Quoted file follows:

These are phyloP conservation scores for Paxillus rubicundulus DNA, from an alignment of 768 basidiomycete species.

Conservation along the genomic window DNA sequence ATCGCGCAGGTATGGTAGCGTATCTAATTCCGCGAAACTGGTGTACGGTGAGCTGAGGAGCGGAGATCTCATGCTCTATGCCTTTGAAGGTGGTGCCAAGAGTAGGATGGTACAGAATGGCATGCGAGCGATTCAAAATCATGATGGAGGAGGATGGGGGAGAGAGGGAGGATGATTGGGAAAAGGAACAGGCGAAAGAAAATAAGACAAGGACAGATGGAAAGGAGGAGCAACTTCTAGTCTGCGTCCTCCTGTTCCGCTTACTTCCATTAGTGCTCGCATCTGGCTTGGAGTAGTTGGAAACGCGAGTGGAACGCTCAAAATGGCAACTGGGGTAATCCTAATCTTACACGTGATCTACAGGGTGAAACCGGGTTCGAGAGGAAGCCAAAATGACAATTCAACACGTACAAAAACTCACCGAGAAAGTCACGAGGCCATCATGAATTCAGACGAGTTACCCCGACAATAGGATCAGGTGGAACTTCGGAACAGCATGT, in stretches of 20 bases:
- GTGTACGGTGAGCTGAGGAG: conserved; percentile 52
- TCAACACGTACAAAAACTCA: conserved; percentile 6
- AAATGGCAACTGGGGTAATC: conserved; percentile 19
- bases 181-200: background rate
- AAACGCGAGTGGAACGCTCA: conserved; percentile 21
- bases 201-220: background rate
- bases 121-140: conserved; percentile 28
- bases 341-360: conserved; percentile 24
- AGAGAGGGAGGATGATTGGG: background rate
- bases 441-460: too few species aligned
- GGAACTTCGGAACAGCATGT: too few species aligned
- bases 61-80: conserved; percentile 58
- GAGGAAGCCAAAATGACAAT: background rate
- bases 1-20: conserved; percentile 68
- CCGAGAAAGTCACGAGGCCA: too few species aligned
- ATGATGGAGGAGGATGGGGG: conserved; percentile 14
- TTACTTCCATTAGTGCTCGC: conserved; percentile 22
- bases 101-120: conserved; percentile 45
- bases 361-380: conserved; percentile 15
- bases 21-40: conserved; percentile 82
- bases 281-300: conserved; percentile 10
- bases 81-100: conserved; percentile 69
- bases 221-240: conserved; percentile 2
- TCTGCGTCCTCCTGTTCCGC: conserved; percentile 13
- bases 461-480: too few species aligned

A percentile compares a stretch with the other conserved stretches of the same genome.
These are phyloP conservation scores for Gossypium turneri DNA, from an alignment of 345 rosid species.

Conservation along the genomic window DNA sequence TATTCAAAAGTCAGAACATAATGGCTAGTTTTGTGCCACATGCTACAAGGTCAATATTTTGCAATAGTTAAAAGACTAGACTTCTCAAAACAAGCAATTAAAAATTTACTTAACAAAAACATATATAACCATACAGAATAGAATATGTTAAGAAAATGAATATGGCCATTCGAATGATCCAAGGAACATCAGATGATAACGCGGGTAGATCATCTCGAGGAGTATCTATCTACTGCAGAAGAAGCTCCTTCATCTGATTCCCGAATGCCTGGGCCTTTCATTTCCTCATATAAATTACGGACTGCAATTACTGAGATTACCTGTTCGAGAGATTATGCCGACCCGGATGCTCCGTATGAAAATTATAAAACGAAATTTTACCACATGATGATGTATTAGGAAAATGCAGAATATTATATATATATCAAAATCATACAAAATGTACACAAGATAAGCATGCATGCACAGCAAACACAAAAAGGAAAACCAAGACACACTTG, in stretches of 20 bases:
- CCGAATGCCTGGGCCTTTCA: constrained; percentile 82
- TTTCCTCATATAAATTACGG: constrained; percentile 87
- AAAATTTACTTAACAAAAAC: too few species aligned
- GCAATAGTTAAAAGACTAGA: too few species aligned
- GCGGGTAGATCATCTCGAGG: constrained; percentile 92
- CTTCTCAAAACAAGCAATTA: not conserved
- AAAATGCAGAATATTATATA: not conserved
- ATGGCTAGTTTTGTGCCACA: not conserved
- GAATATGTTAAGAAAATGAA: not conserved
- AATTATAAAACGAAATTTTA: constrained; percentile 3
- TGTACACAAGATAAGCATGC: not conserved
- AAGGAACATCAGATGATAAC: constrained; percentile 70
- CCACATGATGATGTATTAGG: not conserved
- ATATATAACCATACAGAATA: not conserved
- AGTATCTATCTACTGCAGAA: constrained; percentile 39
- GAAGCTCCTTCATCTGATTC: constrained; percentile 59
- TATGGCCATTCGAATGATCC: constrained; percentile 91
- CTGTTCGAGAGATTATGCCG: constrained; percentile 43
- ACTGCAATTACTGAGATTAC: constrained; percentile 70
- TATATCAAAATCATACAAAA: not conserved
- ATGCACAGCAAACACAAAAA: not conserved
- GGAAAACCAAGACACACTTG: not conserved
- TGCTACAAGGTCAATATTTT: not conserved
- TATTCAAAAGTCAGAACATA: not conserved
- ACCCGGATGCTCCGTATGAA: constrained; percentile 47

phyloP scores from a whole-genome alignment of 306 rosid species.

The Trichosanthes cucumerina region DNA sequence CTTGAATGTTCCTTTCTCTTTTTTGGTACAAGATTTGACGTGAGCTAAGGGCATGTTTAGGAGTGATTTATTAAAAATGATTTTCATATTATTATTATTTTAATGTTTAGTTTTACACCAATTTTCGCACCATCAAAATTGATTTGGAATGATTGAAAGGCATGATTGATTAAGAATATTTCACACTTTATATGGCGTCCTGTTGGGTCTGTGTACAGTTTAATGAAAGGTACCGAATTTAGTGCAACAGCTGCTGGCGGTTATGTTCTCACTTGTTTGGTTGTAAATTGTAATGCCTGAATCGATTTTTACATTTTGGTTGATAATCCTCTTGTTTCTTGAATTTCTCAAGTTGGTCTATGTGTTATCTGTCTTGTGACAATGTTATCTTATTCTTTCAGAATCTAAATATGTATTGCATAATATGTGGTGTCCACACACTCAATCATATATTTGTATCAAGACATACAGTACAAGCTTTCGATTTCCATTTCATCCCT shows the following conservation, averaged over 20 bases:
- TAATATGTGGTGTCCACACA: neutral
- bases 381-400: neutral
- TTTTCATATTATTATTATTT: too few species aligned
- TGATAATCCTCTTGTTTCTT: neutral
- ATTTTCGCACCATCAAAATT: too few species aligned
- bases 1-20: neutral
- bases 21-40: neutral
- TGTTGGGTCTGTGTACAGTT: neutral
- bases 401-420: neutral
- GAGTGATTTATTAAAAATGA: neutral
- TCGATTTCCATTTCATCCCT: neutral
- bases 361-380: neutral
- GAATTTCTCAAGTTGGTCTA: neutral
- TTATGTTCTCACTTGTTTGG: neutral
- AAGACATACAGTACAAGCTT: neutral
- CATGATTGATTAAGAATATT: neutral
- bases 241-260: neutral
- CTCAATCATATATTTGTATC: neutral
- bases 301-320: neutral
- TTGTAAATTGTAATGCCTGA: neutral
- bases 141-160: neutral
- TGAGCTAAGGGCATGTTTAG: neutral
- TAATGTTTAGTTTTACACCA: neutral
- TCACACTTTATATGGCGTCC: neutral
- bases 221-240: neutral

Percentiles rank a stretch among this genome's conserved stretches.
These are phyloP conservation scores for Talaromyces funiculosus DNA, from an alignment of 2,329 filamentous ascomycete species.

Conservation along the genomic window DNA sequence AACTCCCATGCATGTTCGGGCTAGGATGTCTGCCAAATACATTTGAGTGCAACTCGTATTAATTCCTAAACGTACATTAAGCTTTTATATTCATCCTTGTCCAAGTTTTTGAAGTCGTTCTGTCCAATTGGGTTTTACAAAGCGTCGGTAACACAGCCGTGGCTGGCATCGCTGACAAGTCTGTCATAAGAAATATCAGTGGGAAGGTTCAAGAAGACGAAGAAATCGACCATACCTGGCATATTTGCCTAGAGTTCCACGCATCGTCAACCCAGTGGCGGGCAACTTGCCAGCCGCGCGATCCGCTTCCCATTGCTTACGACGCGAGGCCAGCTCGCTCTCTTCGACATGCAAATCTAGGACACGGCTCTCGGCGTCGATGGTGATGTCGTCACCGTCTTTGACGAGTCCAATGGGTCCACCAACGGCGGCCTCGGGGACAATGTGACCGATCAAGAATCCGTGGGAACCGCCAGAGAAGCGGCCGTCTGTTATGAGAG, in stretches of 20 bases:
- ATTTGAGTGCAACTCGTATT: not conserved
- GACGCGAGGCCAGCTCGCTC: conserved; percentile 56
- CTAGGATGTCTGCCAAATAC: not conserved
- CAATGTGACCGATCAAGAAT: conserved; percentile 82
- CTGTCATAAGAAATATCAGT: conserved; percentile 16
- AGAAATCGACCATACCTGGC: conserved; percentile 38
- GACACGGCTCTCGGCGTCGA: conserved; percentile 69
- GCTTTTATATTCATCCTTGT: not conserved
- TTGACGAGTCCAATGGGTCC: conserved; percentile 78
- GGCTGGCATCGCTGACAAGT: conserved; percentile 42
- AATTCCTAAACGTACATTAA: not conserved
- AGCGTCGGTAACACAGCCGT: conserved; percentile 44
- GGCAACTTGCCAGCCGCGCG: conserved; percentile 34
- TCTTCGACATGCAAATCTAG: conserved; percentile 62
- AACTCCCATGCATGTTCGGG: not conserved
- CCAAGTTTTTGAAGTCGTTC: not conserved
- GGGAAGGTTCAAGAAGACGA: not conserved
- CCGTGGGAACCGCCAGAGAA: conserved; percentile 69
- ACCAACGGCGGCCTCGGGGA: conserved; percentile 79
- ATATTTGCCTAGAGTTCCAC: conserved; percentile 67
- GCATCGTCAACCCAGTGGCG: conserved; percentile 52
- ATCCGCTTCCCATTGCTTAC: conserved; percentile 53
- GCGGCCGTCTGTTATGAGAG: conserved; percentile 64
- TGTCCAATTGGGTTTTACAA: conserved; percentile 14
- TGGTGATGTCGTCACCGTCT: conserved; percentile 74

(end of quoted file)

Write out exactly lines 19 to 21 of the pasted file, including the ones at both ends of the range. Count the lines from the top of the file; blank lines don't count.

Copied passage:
- TTACTTCCATTAGTGCTCGC: conserved; percentile 22
- bases 101-120: conserved; percentile 45
- bases 361-380: conserved; percentile 15